January 28, 2009 – Gateshead International Stadium
Under consideration for my second night away in Newcastle was a trip to the north of the city and Kingston Park where Newcastle Blue Star play their home games.
Unfortunately, their Unibond League match against Lancaster City was called off – for what reason I am not sure – leaving a quick Metro ride across the Tyne to Gateshead as an obvious option for the season’s sixtieth game.
I had my doubts whether this one would be on either. The area was engulfed by thick fog in mid afternoon prior to the game, but thankfully it cleared so that conditions were more or less fine at the kick off time of 7.45pm.
The Gateshead International Stadium has it’s virtues, one being it’s eponymous Metro station which is about five minutes walk from the stadium, but being an athletics venue it’s not altogether ideal for the purposes of watching football.
I know I should be more accepting of running tracks, I was once a Meadowbank Thistle supporter after all, but unless you have a huge stadium with an equally big crowd in attendance (a la the Stadio Delle Alpe or similar) then you can pretty much guarantee that they contribute heavily to ghostly atmosphere.
This game was attended by 463 people, with maybe a bus full hardy fans over from Cumbria. That sort of number rattling around in an arena that holds something like 11,000 it’s always going to be difficult to stir up much enthusiasm, so kudos to the ‘Heed Army’ who situated themselves at the top of the stand and sang and chanted ceaselessly throughout the game. I couldn’t help but think they were maybe wasting their time a little, but you have to admire the effort.
Onto the game itself… it wasn’t a classic. Gateshead got themselves ahead in 11 minutes after a couple of near things at both ends. They were pegged back by Workington shortly after half time but within a few minutes got the second goal which proved decisive.
Workington had a man sent off, which took the sting out of most of the last twenty minutes or so, with Gateshead content and comfortable defending their one goal cushion.
This was my first taste of the Blue Square North and I’m not sure what to make of it. The pitch didn’t help the quality of football and neither, I suspect did the dense fog which drifted in towards the end of the second half.
It seems to be a division stuck in between a rock and a hard place. I think it lacks some of the authenticity and brutal honesty of the likes of Northern League, yet there’s a fair gap in standard in comparison to the Blue Square Premier and it’s increasing number of full time sides.
There were bizarre big-time touches, like the sides doing that lining up and shaking hands thing before the start which is more in keeping with international football than the second tier of non-league. There was a fourth official too – something I find superfluous at the best of times.
At least we didn’t get a short blast of pumping dance music after the Gateshead goals. Words cannot describe how much I hate that pseudo-American shit!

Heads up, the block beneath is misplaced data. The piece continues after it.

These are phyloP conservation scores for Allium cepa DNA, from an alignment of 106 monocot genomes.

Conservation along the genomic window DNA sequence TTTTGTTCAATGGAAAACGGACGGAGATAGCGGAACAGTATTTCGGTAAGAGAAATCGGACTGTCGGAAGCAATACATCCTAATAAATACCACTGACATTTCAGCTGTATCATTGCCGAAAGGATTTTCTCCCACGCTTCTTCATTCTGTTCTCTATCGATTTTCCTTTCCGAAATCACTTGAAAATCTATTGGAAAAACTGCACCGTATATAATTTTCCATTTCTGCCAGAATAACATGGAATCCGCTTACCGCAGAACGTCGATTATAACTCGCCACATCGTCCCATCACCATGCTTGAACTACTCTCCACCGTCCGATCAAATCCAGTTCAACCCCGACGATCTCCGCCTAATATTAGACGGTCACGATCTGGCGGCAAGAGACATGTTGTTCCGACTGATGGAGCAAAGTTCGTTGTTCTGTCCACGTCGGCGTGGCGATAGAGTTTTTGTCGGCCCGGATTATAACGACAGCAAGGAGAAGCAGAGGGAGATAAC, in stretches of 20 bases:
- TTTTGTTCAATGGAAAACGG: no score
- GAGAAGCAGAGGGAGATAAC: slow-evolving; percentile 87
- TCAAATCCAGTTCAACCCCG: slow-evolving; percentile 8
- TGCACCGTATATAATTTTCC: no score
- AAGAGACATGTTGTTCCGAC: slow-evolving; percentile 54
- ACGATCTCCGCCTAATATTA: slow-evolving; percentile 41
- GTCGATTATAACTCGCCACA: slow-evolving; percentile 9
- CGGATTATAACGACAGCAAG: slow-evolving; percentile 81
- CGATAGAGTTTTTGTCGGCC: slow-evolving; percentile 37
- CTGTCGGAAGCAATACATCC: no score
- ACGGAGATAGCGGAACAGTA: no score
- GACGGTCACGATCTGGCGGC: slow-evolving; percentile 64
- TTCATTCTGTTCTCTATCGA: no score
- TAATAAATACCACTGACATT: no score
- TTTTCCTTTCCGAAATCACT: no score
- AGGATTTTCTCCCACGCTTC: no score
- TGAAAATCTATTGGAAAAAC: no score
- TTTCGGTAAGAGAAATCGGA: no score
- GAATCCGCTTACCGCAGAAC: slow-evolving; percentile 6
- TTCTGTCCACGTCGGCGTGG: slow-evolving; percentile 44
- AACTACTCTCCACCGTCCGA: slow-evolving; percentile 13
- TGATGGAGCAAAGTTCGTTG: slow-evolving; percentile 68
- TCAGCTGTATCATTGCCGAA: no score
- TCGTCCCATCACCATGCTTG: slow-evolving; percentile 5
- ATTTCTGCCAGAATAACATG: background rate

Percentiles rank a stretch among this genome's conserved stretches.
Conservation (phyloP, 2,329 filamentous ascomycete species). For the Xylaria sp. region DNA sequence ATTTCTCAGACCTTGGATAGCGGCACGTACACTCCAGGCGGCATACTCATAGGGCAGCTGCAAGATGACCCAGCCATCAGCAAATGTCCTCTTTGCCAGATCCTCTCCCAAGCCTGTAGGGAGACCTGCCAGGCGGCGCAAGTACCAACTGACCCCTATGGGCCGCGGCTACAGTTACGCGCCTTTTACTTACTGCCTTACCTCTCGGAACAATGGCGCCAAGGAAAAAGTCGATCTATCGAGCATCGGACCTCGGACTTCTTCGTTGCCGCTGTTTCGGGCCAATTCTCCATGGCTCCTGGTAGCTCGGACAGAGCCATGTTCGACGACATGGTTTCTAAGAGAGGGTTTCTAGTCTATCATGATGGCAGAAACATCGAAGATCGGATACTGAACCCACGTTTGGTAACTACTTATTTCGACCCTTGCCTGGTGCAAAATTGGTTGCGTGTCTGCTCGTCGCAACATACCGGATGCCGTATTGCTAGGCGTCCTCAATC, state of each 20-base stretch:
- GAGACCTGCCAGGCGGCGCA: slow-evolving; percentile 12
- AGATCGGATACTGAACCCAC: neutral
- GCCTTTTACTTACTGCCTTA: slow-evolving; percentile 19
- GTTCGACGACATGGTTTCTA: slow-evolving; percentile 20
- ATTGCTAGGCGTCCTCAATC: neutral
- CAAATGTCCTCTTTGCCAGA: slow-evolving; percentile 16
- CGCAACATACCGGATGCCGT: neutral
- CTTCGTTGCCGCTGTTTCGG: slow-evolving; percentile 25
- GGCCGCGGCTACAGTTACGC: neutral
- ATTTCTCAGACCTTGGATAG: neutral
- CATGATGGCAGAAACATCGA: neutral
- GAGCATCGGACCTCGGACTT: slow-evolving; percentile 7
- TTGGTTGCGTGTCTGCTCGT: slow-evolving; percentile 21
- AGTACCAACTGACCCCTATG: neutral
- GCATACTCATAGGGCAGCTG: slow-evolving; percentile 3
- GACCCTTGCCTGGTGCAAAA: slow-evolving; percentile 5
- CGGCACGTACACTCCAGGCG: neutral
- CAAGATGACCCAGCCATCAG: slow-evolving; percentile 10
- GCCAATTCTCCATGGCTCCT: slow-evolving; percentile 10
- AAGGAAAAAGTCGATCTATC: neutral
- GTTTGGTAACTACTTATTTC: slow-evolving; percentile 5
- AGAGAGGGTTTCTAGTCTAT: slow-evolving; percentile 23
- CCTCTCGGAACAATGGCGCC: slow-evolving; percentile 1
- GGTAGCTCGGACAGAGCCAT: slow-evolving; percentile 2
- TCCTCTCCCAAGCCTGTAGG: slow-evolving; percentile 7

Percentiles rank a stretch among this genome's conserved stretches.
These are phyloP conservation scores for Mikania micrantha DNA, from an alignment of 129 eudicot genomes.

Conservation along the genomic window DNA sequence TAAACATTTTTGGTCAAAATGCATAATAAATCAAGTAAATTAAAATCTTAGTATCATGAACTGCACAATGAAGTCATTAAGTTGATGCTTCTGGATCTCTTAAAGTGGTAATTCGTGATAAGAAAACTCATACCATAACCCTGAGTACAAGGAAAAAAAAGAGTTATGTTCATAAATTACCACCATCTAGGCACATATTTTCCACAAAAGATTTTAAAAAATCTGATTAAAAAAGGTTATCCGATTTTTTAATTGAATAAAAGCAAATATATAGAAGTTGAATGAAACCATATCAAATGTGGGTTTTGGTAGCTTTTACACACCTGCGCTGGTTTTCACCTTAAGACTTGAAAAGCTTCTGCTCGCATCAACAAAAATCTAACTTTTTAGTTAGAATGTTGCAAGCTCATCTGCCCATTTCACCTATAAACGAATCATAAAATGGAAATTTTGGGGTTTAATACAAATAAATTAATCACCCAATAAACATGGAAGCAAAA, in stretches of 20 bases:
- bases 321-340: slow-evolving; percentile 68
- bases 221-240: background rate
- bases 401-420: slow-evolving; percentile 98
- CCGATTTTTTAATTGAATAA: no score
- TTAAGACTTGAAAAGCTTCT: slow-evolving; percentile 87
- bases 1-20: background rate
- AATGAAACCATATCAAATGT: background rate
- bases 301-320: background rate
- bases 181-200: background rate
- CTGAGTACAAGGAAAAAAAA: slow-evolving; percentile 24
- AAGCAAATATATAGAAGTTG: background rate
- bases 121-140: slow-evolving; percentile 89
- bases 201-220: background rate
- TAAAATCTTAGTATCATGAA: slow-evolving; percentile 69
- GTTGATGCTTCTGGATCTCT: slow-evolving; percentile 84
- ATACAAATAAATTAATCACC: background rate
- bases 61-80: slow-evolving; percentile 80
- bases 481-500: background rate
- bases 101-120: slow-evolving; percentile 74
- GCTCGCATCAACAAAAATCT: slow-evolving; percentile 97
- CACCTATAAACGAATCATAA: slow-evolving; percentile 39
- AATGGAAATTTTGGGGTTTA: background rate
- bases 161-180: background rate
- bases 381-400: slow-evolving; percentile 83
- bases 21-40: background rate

Fundamentally, I wasn’t overly impressed from a value for money aspect, given that the admission was £9. Perhaps this was a poor example of the level, but with both sides going well prior to the match, I expected a bit more in terms of entertainment value.
My views are sullied also by the lack of facilities in the Stadium. I hunted for an open food kiosk at half time without success. There was a bar but a stampede from the centre stand meant that by the time I got there the queue was a mile long.
That said, the Gateshead International Stadium is a class apart from its Scottish doppleganger Meadowbank Stadium.
Both were built around the same time in the early Seventies, but the Gateshead Council have certainly maintained their facility far better than their counterparts in Edinburgh. On visiting Meadowbank earlier in the season I was shocked at how tired and rundown it looked. With it’s bright red seats on all four sides, Gateshead still looks the part.
The only one failing in that respect was that one of the four tall floodlights was out of commission for this game. In it’s place were a couple of temporary rigs, one of which failed on at least two occasions in the second half. Had both gone out I might have had an abandonment on my hands.
Anyway, to sum up, it wasn’t a bad evening out. It’s just that it was not as good as it could have been.
I am sure groundhoppers will want to tick the Gateshead International Stadium off their lists for the sake of completeness, but if you are simply in the north east and at a loose end, I would probably look at other games before commiting yourself to a Gateshead home game.
Scoring – 1-0 Armstrong (11), 1-1 McLuckie (49), 2-1 Gate (55)
Attendance – 463
Admission – £9
Programme – £2
Ground – 3/10. It’s an athletics stadium at the end of the day.
Game – 5/10. Started well, petered out.
Overall experience – 5/10. Better than sitting in a hotel room.
Match report links